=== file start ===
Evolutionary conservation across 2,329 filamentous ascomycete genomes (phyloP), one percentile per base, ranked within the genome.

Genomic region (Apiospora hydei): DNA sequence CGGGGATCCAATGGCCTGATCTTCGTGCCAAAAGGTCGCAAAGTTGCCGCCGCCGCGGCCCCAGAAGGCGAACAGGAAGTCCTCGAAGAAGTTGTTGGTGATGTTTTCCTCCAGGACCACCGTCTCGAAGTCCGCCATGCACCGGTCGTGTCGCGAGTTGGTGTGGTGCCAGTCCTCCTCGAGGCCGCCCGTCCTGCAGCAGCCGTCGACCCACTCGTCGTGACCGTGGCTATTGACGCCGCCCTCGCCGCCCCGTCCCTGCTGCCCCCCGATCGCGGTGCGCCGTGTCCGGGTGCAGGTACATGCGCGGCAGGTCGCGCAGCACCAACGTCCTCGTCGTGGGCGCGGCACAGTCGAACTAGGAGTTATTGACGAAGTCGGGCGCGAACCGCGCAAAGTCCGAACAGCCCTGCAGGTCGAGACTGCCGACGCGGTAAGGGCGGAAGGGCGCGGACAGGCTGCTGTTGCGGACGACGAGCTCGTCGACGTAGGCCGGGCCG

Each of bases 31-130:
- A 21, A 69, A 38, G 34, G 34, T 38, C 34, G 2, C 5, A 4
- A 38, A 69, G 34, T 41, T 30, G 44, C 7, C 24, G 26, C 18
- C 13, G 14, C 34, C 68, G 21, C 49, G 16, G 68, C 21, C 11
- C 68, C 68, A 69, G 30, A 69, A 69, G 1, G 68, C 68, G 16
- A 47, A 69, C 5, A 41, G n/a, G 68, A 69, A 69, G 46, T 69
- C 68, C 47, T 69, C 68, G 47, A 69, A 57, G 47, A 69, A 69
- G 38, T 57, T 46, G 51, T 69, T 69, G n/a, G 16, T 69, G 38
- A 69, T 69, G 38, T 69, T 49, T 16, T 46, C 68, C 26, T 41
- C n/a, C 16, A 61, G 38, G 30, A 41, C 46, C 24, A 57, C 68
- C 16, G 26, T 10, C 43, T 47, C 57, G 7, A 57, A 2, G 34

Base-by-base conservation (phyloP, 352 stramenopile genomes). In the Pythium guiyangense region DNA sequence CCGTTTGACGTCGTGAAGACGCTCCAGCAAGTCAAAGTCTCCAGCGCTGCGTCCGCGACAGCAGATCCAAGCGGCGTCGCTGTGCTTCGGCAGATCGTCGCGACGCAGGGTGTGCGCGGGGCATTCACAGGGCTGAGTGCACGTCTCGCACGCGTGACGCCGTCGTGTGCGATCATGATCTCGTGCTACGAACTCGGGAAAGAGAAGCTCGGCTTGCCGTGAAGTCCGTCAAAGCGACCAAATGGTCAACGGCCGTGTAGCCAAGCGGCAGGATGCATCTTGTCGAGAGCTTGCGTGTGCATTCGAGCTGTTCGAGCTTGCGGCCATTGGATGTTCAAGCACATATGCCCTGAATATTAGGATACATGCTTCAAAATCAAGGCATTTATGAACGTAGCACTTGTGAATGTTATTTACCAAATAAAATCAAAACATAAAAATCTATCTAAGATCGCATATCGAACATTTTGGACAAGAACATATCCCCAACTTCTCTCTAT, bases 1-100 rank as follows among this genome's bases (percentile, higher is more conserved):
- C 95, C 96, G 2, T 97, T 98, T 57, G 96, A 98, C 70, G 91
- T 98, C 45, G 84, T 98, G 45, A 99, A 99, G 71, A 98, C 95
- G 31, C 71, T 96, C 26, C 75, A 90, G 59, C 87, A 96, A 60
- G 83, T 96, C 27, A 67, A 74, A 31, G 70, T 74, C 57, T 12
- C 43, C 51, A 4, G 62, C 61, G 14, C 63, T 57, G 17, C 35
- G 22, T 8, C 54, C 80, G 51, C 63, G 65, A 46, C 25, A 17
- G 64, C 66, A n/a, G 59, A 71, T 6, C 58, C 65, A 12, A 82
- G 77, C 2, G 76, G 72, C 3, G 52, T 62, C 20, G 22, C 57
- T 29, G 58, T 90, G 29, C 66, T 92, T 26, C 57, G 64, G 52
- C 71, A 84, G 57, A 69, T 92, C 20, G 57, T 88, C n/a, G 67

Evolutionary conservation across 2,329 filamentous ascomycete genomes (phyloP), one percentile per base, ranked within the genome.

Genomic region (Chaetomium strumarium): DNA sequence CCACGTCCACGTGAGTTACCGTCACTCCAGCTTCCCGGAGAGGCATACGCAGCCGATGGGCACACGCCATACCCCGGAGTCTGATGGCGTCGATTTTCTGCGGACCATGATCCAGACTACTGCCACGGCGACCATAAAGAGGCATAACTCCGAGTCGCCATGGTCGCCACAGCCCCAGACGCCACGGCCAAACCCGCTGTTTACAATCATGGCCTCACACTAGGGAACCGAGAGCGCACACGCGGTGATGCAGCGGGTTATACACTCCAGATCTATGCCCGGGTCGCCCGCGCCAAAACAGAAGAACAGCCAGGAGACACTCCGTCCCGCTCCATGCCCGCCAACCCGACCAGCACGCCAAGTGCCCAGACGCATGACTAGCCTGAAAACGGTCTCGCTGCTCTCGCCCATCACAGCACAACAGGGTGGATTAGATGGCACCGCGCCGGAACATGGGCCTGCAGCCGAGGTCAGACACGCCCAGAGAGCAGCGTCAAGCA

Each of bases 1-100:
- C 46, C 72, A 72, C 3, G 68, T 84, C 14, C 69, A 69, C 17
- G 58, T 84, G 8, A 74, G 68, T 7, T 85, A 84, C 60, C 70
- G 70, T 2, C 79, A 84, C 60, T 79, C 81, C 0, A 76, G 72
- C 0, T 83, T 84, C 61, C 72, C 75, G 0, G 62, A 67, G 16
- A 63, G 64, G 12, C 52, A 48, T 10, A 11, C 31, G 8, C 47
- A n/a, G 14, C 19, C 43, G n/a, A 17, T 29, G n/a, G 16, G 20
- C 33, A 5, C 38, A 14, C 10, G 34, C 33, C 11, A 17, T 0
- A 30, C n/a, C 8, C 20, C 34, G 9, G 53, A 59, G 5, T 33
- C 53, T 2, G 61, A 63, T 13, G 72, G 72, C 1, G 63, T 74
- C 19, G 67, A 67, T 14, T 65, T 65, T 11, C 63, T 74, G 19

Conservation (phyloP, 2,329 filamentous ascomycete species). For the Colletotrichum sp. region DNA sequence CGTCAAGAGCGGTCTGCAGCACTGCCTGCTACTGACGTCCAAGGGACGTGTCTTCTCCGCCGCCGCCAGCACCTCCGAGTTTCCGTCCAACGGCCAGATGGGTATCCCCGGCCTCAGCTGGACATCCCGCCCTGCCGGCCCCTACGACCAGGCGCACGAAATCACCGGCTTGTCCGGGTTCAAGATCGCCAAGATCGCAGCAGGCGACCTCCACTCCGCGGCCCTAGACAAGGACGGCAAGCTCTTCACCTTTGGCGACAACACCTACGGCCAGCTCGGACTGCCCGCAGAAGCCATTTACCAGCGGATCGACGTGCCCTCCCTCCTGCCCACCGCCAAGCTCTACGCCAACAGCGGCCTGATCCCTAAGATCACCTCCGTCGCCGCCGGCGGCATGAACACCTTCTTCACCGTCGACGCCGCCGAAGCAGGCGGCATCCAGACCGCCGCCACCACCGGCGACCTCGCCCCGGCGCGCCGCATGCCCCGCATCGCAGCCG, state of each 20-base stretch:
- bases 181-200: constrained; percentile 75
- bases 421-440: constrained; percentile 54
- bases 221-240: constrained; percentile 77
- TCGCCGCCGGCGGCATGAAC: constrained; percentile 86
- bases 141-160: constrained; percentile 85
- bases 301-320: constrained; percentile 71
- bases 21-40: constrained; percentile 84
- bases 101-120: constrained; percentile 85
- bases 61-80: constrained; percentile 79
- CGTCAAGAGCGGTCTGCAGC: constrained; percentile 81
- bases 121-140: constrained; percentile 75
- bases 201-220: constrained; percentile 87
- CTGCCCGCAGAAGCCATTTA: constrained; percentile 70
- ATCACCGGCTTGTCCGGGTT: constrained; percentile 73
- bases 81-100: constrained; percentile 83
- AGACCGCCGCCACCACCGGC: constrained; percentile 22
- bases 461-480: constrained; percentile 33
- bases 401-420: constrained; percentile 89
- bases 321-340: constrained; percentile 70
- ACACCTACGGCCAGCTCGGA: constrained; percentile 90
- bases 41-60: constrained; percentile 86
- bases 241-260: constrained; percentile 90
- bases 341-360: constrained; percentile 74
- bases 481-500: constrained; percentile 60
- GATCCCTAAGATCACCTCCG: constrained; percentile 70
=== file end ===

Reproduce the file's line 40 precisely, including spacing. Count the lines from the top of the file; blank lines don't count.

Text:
- bases 421-440: constrained; percentile 54